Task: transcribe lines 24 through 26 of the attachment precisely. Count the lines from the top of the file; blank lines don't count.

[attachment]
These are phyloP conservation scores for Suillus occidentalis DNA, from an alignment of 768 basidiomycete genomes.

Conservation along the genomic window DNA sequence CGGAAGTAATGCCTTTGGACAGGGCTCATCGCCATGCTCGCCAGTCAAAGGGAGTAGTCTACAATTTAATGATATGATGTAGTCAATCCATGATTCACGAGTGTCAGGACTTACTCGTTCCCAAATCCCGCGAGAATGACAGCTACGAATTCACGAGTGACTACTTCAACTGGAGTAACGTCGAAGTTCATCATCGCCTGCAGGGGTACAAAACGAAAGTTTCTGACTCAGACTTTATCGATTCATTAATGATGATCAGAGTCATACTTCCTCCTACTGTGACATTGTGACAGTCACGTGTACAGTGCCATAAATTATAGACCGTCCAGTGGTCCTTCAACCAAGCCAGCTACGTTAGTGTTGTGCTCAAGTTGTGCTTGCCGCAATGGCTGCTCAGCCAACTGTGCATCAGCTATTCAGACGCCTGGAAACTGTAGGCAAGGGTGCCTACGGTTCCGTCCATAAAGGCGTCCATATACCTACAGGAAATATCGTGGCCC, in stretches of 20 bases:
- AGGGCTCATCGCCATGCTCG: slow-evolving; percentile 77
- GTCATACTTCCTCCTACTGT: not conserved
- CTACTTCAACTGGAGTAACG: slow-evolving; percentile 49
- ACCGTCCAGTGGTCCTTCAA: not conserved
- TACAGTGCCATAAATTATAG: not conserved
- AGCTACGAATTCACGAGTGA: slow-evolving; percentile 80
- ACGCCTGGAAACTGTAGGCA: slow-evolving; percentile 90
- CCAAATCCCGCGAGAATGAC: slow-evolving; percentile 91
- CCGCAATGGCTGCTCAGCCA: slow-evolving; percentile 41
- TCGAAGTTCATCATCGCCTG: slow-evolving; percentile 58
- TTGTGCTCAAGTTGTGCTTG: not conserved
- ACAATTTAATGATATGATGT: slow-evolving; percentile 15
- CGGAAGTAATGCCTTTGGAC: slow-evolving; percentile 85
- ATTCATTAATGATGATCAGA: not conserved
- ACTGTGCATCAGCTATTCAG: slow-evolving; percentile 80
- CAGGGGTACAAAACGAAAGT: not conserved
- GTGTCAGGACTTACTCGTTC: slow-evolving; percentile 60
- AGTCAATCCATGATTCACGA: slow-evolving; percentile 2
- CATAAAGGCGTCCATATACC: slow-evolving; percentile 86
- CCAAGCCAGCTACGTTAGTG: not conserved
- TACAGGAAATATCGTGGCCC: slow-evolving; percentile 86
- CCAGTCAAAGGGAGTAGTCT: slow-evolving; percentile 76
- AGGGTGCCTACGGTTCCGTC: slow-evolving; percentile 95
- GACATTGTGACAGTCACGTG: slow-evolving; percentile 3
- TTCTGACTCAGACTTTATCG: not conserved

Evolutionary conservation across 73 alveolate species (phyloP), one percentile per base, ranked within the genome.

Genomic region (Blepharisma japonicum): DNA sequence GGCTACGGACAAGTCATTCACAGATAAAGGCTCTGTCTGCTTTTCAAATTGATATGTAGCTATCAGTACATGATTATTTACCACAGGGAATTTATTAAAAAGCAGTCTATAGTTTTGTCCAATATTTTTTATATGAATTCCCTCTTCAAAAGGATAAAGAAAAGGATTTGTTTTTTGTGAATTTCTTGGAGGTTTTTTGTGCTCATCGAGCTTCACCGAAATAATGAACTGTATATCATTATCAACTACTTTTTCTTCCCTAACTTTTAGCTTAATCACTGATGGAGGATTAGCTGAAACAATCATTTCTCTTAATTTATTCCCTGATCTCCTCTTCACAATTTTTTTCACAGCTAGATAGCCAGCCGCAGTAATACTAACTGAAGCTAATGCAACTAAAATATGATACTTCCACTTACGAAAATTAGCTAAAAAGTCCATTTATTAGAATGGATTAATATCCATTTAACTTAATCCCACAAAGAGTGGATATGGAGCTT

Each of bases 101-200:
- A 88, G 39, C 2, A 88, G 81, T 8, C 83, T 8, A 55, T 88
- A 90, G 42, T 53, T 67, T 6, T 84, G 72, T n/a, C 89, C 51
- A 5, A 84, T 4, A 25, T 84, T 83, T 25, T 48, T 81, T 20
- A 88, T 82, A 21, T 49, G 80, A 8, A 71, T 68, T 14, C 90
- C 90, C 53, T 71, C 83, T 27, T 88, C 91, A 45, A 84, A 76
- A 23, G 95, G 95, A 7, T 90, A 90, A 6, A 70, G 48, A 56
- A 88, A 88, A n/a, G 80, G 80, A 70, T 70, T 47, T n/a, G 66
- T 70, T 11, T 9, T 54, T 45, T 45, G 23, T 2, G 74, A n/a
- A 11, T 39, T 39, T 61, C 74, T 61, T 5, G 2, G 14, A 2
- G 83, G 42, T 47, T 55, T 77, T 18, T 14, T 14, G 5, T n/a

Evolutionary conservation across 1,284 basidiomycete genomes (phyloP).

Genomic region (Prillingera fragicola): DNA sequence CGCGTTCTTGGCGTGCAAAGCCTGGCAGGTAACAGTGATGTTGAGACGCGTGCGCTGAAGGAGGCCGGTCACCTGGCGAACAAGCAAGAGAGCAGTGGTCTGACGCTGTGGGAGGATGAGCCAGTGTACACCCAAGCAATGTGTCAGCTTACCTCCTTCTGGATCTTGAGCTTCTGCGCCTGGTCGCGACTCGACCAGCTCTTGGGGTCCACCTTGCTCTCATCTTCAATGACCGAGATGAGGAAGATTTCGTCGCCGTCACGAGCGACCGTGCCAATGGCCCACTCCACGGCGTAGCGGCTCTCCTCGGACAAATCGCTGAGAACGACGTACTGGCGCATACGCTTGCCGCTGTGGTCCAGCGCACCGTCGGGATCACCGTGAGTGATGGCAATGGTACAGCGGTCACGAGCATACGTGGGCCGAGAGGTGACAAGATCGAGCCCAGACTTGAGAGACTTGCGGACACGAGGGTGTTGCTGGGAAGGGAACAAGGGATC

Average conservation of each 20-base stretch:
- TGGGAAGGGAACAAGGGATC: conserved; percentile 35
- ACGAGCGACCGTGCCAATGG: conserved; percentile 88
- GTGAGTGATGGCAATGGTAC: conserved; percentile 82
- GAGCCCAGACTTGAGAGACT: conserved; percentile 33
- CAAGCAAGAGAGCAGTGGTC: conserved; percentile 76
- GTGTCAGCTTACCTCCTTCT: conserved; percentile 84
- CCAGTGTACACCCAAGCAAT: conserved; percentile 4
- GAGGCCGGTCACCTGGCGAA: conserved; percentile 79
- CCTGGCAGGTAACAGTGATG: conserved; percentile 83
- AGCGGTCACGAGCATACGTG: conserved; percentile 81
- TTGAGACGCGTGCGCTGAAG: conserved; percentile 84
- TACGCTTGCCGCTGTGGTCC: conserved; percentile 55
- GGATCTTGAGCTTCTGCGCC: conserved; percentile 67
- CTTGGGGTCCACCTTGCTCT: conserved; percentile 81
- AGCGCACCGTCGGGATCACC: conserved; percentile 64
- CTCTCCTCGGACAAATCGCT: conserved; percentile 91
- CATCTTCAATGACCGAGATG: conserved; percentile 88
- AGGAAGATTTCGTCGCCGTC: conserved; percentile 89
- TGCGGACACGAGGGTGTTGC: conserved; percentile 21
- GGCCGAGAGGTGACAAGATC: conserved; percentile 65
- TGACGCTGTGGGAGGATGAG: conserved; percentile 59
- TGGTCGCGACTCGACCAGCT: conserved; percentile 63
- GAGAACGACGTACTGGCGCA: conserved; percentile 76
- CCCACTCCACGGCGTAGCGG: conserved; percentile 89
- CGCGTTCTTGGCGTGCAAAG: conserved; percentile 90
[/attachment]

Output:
- CCAGTCAAAGGGAGTAGTCT: slow-evolving; percentile 76
- AGGGTGCCTACGGTTCCGTC: slow-evolving; percentile 95
- GACATTGTGACAGTCACGTG: slow-evolving; percentile 3